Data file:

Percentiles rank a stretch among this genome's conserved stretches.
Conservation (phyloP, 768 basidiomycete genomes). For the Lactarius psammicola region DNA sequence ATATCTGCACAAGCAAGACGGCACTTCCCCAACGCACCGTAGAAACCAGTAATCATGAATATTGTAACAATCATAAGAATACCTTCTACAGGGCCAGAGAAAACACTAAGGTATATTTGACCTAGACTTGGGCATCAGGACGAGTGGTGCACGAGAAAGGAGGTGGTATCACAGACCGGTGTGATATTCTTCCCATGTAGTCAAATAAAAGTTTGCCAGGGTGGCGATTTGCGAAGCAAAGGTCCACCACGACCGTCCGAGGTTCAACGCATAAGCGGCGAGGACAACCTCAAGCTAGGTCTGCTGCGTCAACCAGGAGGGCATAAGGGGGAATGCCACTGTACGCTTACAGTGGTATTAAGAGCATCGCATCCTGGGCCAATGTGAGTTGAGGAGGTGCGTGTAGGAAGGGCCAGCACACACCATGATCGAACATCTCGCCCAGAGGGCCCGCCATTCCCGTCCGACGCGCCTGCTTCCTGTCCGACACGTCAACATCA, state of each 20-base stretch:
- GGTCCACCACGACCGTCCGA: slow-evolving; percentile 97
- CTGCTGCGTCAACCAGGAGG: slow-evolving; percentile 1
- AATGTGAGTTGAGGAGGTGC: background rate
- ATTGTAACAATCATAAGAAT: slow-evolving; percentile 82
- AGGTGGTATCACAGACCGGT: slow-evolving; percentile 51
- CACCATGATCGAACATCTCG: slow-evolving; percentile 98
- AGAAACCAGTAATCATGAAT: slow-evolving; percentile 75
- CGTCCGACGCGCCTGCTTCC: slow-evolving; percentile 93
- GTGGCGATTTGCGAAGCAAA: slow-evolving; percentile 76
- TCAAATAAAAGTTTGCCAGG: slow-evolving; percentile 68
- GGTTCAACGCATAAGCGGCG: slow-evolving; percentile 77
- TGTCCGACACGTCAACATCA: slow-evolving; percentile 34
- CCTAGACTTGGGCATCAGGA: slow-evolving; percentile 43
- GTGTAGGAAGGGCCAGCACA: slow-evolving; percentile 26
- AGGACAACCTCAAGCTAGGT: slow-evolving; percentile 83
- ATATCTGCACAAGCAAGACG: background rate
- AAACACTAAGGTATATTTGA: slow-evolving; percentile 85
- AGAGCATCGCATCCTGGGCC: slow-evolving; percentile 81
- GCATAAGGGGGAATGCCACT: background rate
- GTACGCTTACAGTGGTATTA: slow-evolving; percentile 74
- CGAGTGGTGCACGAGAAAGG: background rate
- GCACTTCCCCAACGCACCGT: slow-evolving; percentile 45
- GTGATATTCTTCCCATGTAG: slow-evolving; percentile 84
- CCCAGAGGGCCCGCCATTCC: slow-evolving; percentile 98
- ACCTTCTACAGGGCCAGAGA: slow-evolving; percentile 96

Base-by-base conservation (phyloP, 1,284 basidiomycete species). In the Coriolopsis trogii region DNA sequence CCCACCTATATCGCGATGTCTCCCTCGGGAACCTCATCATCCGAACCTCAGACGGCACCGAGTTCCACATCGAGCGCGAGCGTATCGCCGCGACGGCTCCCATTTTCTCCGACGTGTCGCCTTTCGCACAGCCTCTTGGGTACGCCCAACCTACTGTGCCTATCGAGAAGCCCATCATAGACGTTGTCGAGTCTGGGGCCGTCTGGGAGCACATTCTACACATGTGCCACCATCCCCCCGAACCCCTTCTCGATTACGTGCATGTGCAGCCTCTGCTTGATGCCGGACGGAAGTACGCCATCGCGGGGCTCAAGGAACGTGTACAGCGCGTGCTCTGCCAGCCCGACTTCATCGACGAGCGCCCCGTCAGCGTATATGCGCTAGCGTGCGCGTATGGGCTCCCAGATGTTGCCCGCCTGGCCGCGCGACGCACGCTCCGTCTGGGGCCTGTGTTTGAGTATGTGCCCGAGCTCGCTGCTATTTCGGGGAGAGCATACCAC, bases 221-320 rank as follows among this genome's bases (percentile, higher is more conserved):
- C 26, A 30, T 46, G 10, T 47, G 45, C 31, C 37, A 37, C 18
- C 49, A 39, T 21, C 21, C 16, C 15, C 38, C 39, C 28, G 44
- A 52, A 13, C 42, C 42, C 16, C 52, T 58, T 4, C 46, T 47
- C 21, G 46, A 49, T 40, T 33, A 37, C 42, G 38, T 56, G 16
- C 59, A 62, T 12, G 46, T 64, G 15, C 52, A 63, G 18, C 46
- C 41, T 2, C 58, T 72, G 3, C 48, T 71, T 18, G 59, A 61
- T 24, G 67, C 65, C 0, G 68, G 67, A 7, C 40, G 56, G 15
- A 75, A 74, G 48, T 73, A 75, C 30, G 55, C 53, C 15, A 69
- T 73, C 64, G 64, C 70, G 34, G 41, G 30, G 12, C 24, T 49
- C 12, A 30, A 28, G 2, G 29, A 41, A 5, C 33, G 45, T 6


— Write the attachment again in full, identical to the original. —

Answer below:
Percentiles rank a stretch among this genome's conserved stretches.
Conservation (phyloP, 768 basidiomycete genomes). For the Lactarius psammicola region DNA sequence ATATCTGCACAAGCAAGACGGCACTTCCCCAACGCACCGTAGAAACCAGTAATCATGAATATTGTAACAATCATAAGAATACCTTCTACAGGGCCAGAGAAAACACTAAGGTATATTTGACCTAGACTTGGGCATCAGGACGAGTGGTGCACGAGAAAGGAGGTGGTATCACAGACCGGTGTGATATTCTTCCCATGTAGTCAAATAAAAGTTTGCCAGGGTGGCGATTTGCGAAGCAAAGGTCCACCACGACCGTCCGAGGTTCAACGCATAAGCGGCGAGGACAACCTCAAGCTAGGTCTGCTGCGTCAACCAGGAGGGCATAAGGGGGAATGCCACTGTACGCTTACAGTGGTATTAAGAGCATCGCATCCTGGGCCAATGTGAGTTGAGGAGGTGCGTGTAGGAAGGGCCAGCACACACCATGATCGAACATCTCGCCCAGAGGGCCCGCCATTCCCGTCCGACGCGCCTGCTTCCTGTCCGACACGTCAACATCA, state of each 20-base stretch:
- GGTCCACCACGACCGTCCGA: slow-evolving; percentile 97
- CTGCTGCGTCAACCAGGAGG: slow-evolving; percentile 1
- AATGTGAGTTGAGGAGGTGC: background rate
- ATTGTAACAATCATAAGAAT: slow-evolving; percentile 82
- AGGTGGTATCACAGACCGGT: slow-evolving; percentile 51
- CACCATGATCGAACATCTCG: slow-evolving; percentile 98
- AGAAACCAGTAATCATGAAT: slow-evolving; percentile 75
- CGTCCGACGCGCCTGCTTCC: slow-evolving; percentile 93
- GTGGCGATTTGCGAAGCAAA: slow-evolving; percentile 76
- TCAAATAAAAGTTTGCCAGG: slow-evolving; percentile 68
- GGTTCAACGCATAAGCGGCG: slow-evolving; percentile 77
- TGTCCGACACGTCAACATCA: slow-evolving; percentile 34
- CCTAGACTTGGGCATCAGGA: slow-evolving; percentile 43
- GTGTAGGAAGGGCCAGCACA: slow-evolving; percentile 26
- AGGACAACCTCAAGCTAGGT: slow-evolving; percentile 83
- ATATCTGCACAAGCAAGACG: background rate
- AAACACTAAGGTATATTTGA: slow-evolving; percentile 85
- AGAGCATCGCATCCTGGGCC: slow-evolving; percentile 81
- GCATAAGGGGGAATGCCACT: background rate
- GTACGCTTACAGTGGTATTA: slow-evolving; percentile 74
- CGAGTGGTGCACGAGAAAGG: background rate
- GCACTTCCCCAACGCACCGT: slow-evolving; percentile 45
- GTGATATTCTTCCCATGTAG: slow-evolving; percentile 84
- CCCAGAGGGCCCGCCATTCC: slow-evolving; percentile 98
- ACCTTCTACAGGGCCAGAGA: slow-evolving; percentile 96

Base-by-base conservation (phyloP, 1,284 basidiomycete species). In the Coriolopsis trogii region DNA sequence CCCACCTATATCGCGATGTCTCCCTCGGGAACCTCATCATCCGAACCTCAGACGGCACCGAGTTCCACATCGAGCGCGAGCGTATCGCCGCGACGGCTCCCATTTTCTCCGACGTGTCGCCTTTCGCACAGCCTCTTGGGTACGCCCAACCTACTGTGCCTATCGAGAAGCCCATCATAGACGTTGTCGAGTCTGGGGCCGTCTGGGAGCACATTCTACACATGTGCCACCATCCCCCCGAACCCCTTCTCGATTACGTGCATGTGCAGCCTCTGCTTGATGCCGGACGGAAGTACGCCATCGCGGGGCTCAAGGAACGTGTACAGCGCGTGCTCTGCCAGCCCGACTTCATCGACGAGCGCCCCGTCAGCGTATATGCGCTAGCGTGCGCGTATGGGCTCCCAGATGTTGCCCGCCTGGCCGCGCGACGCACGCTCCGTCTGGGGCCTGTGTTTGAGTATGTGCCCGAGCTCGCTGCTATTTCGGGGAGAGCATACCAC, bases 221-320 rank as follows among this genome's bases (percentile, higher is more conserved):
- C 26, A 30, T 46, G 10, T 47, G 45, C 31, C 37, A 37, C 18
- C 49, A 39, T 21, C 21, C 16, C 15, C 38, C 39, C 28, G 44
- A 52, A 13, C 42, C 42, C 16, C 52, T 58, T 4, C 46, T 47
- C 21, G 46, A 49, T 40, T 33, A 37, C 42, G 38, T 56, G 16
- C 59, A 62, T 12, G 46, T 64, G 15, C 52, A 63, G 18, C 46
- C 41, T 2, C 58, T 72, G 3, C 48, T 71, T 18, G 59, A 61
- T 24, G 67, C 65, C 0, G 68, G 67, A 7, C 40, G 56, G 15
- A 75, A 74, G 48, T 73, A 75, C 30, G 55, C 53, C 15, A 69
- T 73, C 64, G 64, C 70, G 34, G 41, G 30, G 12, C 24, T 49
- C 12, A 30, A 28, G 2, G 29, A 41, A 5, C 33, G 45, T 6